Monday, March 30, 2015

When Crackers Won't Cut It: Carnivory in Parrots

Animals do surprising things, and this should come as no surprise. After all, they are more than just entries in field guides; they are living beings and individuals which react different to a variety of unique situations. Most animals are both intelligent and intuitive, and will change their behavior to better survive an unlikely situation, or take advantage of situations which they find favorable.

As evolution is driven at its core by the need to gain resources for survival and reproduce, it makes sense that many surprising behaviors are related to food and sex. I’d like to address the former rather than the latter, and you can busy yourselves by searching for articles on the subject. Trust me, there’s enough material on strange animal sex to give you nightmares.

Sometimes, animals eat things that we don’t expect them to. Lions, jaguars, and other large carnivores will readily eat fruit when preferred prey is limited. Seals and walruses will chow down on seabirds when on land. Deer and cattle have been seen time and time again chewing on bones and eating young birds to gain essential calcium in their diets. But perhaps one of the most intriguing cases of bizarre gastronomy in animals is the fact that some parrots will eat meat when given the chance.

Granted, this is uncommon, but this is the norm for unexpected behavior. As far as observed instances of carnivory in parrots, I believe that only two species have been readily seen eating other animals/animal products: the kea Nestor notabilis and, just recently, the rainbow lorikeet Trichoglossus moluccanus.

Kea: Scourge of the Kiwi ski slopes
The kea is a weird parrot to begin with - it lives in New Zealand (already a sure-fire sign that it is a strange bird), specifically in the chilly alpine regions of the country, where it can be seen engaging in play behavior such as rolling in the snow and destroying your car. They are also really smart, even for parrots: in the wild and captivity, they have been able to solve manmade puzzles in order to get treats (non-meat, I presume).

A kea, happily removing your windshield wiper for its own amusement. They regularly dismantle manmade objects found in their environment, including cars, tents, and backpacks.

So what does an alpine, cold-weather parrot eat? Like most parrots, most of its diet consists of vegetation, with a few invertebrates thrown in. However, it is also an active predator. In addition to rabbits (don’t feel bad, they’re an exotic invasive in New Zealand and deserve it), kea will also infiltrate the nest burrows of shearwaters and drag out their fat, unfledged chicks. I’d just like to state, at this point, that if you’re still doubting that birds are dinosaurs, it’s not too late to change your mind.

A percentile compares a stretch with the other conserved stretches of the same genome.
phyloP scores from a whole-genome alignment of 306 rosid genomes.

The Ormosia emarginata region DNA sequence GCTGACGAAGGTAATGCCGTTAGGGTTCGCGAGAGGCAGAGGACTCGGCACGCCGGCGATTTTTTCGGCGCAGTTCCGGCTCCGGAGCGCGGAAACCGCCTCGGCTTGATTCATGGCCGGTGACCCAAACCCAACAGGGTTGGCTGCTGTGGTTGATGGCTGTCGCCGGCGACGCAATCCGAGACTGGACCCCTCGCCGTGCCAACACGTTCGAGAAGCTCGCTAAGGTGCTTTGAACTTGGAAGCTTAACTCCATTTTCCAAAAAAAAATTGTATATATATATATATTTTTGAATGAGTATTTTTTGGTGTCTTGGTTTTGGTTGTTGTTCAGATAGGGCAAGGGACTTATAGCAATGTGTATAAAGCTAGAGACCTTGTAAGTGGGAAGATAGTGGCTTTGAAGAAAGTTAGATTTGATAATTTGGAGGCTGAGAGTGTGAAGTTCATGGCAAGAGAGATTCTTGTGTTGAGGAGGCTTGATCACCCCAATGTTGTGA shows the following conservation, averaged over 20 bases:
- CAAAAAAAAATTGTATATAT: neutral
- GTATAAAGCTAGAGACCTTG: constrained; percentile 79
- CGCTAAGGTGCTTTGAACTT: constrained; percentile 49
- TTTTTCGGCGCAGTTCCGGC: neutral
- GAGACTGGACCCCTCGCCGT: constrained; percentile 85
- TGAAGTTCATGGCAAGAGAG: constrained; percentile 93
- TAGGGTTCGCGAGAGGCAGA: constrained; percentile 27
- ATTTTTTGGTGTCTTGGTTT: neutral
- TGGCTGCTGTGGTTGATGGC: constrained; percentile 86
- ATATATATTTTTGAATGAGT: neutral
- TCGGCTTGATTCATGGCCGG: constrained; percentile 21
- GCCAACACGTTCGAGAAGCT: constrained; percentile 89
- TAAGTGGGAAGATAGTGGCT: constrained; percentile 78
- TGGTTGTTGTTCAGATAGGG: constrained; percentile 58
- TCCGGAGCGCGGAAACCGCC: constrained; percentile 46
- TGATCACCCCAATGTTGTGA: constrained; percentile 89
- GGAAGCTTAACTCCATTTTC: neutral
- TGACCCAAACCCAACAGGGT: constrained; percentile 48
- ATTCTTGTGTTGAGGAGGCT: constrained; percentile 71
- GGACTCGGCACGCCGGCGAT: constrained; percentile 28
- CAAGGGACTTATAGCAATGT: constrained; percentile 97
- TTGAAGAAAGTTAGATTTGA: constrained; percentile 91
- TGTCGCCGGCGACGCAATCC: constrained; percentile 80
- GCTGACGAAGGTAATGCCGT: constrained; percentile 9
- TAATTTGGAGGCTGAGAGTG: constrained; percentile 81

Perhaps the most long-winded and interesting debate over the diet of the kea is whether or not it preys upon sheep. Sheep, as you know, account for most of New Zealand’s population. There have been observations of kea landing on sheep and ripping into their flesh. Yes, really. There’s even an old photo of a sheep supposedly killed by kea, showing tufts of wool around the carcass where the birds attacked. Knowing the kea’s track record for being the most metal and un-parrot-y parrot, I would not be surprised if these sheep attacks are more common than we realize.

Rainbow Lorikeet: The true sparkleraptor
Appparently, at least one person in Australia leaves out meat for endemic carnivorous birds to come and eat. Besides being the most awesome bird feeding system ever, the offerings attract kookaburra and currawongs. But recently, a new bird has taken a liking to the meat, and has even began chasing others away.

Behold the face of a true monster.

A pair of rainbow lorikeets chowing down at the
meat-filled bird feeder in question. Photograph taken by Matt Watson.
Now, I’m still trying to wrap my head around this one, honestly. Lorikeets are largely nectar-eaters, occasionally taking fruit and nuts as well. Some zoos have feeding stations for them, allowing you to walk among them with cups of simulated nectar, which they will swarm around. I think next time I go to one, I’m going to bring a pork chop instead.

What could lorikeets possibly want to do with meat? Why this sudden change in appetite? It’s likely that the meat contains essential vitamins and proteins which are beneficial to the parrots. However, perhaps it is just a matter of preference - in the yard in which this occurred, native flowering and fruiting trees were even more abundant than the meat scraps left out at the feeders. Even if this is an isolated case, I am curious to see what ornithologists make of it - continued observation of this bizarre instance is needed in order to better understand it.

I often like to think of parrots as the primates of the bird world in terms of their social behavior, feeding habits, and adaptability. And, just like chimpanzees, it seems that particular species have a fondness for something other than the usual fruit or nut. Just keep an eye out the next time Polly starts eyeing the family cat.

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